The hunt for the Higgs boson – the ‘God particle’ that holds the universe together – is over. Scientists at Switzerland’s CERN (the European Council for Nuclear Research) announced the discovery of the particle to an audience including Professor Peter Higgs, who first suggested the existence of the particle four decades ago. The discovery is the biggest leap in physics for decades – filling in the last gap in our understanding of physics. In the long term, the discovery could lead to new technologies. Professor John Womersley. chief executive of the Science and technology Facilities Council, said: ‘They have discovered a particle consistent with the Higgs boson. Discovery is the important word. That is confirmed. It’s a momentous day for science.’ Scroll down for live video
WHY THE HIGGS MATTERS – WHAT THE NEW PARTICLE ACTUALLY MEANS
‘This is indeed a new particle,’ said lab spokesman Joe Incandela. ‘This is something that may in the end be one of the biggest discoveries or observations of any new phenomena that we’ve had in our field in the last 30 or 40 years,’ said lab spokesman Joe Incandela. The discovery fills in the last gap in the ‘standard model’ of physics – proving Einstein right, and possibly leading to new technologies built on our understanding of the particle. In December last year scientists at the Large Hadron Collider (LHC) – the ‘Big Bang’ particle accelerator which recreates conditions a billionth of a second after the birth of the universe – revealed they had caught a first tantalising glimpse of the Higgs. Since then they have sifted through vast quantities of data from innumerable high energy collisions in an effort to reduce the odds of being wrong. A statistical standard of proof known as ‘five sigma’ is the ultimate confirmation of a discovery. ‘We observe in our data clear signs of a new particle, at the level of 5 sigma, in the mass region around 126 GeV,’ said ATLAS experiment spokesperson Fabiola Gianotti, ‘but a little more time is needed to prepare these results for publication.’ ‘The results are preliminary but the 5 sigma signal at around 125 GeV we’re seeing is dramatic. This is indeed a new particle. We know it must be a boson and it’s the heaviest boson ever found,’ said CMS experiment spokesperson Joe Incandela. ‘The implications are very significant and it is precisely for this reason that we must be extremely diligent in all of our studies and cross-checks.’ ‘It’s hard not to get excited by these results,’ said CERN Research Director Sergio Bertolucci. ‘ We stated last year that in 2012 we would either find a new Higgs-like particle or exclude the existence of the Standard Model Higgs. With all the necessary caution, it looks to me that we are at a branching point.’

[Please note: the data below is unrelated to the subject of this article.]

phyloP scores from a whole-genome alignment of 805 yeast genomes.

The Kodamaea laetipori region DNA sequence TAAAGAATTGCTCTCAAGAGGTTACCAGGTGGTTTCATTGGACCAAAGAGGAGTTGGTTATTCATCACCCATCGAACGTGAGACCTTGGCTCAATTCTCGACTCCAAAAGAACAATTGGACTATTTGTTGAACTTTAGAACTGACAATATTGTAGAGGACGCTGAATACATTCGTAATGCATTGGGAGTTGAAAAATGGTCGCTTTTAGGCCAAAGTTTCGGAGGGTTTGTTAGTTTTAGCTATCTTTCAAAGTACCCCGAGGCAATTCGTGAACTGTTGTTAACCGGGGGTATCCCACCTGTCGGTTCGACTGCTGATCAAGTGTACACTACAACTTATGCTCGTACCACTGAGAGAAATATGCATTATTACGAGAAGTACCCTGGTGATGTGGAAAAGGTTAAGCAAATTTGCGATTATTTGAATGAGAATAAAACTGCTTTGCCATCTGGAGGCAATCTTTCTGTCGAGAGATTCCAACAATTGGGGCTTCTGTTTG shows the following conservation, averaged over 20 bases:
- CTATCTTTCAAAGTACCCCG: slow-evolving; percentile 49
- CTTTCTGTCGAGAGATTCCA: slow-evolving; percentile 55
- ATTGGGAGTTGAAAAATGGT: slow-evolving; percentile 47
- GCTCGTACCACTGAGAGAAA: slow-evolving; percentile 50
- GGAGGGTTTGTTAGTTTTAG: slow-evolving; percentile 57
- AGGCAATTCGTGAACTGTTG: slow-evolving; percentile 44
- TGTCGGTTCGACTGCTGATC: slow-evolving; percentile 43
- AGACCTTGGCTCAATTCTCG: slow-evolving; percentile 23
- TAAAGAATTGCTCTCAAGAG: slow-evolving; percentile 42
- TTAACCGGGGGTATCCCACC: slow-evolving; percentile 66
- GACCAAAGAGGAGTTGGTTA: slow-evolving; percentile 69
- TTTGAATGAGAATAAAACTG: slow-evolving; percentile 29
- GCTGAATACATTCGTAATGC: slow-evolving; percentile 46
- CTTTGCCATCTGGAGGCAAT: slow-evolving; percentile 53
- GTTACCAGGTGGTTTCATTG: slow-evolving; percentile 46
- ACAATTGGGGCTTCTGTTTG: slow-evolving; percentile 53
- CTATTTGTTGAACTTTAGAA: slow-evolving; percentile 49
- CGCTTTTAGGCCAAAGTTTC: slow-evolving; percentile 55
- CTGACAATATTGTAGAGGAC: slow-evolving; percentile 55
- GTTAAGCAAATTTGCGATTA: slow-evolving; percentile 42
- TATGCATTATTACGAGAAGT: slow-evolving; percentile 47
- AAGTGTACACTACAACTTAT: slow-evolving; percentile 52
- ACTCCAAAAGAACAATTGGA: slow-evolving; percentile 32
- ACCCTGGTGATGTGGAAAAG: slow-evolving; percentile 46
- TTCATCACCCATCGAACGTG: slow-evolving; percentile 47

An aerial view of the Swiss-French border, indicating the route of the Large Hadron Collider
THE ‘GOD PARTICLE’ – WHY THE HIGGS HUNT CAUSED CONTROVERSY
At the LHC, scientists shoot two beams of protons – the ‘hearts’ of atoms – at each other round 27 kilometres of circular tunnels at almost the speed of light. When the protons smash together the enormous energies involved cause them to decay into an array of more fundamental particles. These may then decay further into yet more particles. Physicists needed the Higgs to plug a gaping hole in the ‘Standard Model’, the theory that explains all the particles, forces and interactions making up the universe. So far nothing has been observed to account for mass, and the fact that some particles weigh more than others. According to the theory, the Higgs boson is the emissary of an all-pervading ‘Higgs field’ that gives matter mass. The more particles interact with the field, the more massive they become and the heavier they are.
A Standard Model universe without the Higgs boson could not exist. Everything would behave as light does, floating freely and not combining with anything else. There would be no atoms, made from conglomerations of protons, neutrons and electrons, no ordinary matter, and no us. Finding no evidence of the Higgs would mean tearing up the Standard Model and going back to the drawing board with a completely new set of theories.’